Root disturbance shouldn't be a big concern. Kalmia have dense fibrous roots just like rhododendrons so are easy to transplant. You do need to sow lightly and thin out the seedlings when small. The seedlings will need to stay in the flats for probably 2 years. It's important to gradually remove the plastic bag, but you need to maintain a very humid atmosphere around the seedlings."
Cuttings: Propagation of hybrid plants requires a form of cloning. These include cuttings, tissue culture and layering. Most rhododendron and evergreen azalea cuttings root fairly easily. Deciduous azaleas require special techniques to root.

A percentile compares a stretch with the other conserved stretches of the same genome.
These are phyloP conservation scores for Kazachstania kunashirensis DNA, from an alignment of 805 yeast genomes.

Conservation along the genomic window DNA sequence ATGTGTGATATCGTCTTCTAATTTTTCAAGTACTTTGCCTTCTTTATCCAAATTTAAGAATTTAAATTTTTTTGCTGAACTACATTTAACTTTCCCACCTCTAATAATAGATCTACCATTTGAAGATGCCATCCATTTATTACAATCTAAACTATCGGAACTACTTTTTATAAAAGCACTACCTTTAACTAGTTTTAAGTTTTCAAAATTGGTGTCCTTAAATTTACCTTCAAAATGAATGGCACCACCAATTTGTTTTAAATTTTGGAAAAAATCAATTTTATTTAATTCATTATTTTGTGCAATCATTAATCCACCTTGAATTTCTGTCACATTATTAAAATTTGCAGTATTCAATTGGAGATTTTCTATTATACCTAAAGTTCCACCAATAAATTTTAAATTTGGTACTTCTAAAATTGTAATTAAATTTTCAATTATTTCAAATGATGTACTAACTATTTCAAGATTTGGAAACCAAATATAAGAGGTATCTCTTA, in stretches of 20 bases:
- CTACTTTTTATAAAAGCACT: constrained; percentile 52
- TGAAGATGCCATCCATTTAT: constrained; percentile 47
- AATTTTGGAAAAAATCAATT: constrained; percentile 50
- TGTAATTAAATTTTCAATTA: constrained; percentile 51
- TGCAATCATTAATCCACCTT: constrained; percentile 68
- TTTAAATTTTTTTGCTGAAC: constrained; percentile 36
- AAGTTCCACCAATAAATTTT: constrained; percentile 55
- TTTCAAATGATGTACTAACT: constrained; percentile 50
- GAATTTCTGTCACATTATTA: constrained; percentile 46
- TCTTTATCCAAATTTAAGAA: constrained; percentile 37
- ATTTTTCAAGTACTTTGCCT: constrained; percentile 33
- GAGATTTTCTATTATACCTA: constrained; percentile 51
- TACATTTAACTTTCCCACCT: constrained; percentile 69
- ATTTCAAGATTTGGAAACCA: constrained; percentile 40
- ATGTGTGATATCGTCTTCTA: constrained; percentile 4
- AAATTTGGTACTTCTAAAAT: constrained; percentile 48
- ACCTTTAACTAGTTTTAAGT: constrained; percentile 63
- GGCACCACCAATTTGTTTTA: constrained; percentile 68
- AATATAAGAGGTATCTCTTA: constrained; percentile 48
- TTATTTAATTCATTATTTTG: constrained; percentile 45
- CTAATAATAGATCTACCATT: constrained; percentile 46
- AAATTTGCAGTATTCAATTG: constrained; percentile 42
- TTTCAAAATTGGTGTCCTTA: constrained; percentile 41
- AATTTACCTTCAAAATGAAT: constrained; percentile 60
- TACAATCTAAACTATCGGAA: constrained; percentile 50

Most evergreen rhododendrons and azaleas may be propagated from stem cuttings. Cuttings are usually taken in the early fall from new growth that is just beginning to harden off. Generally, softer wood roots more readily than harder wood, though the softer the wood, the more likely it is that problems will occur with fungus diseases. Cuttings are taken in the morning when full of moisture. The cuttings are usually terminal cuttings with one whirl of leaves with the leaves cut in half (to reduce the leaf area) and any flower buds removed. Wound the cutting with a cut on each side, about 1/2" to 1", just deep enough to cut through the bark. Dipping the cutting in a rooting hormone containing indolebutyric acid will make rooting easier. The exact formula depends on the hardness of the cutting and the difficulty in rooting the cultivar you are tying to propagate. If the rooting hormone is too strong, roots may form but the top may never break dormancy and start growing. If the rooting hormone is too weak, the roots my not be sufficient for the top, so this is a crucial step that come from experience with each variety. Most evergreen azaleas root easily and only need a mild hormone.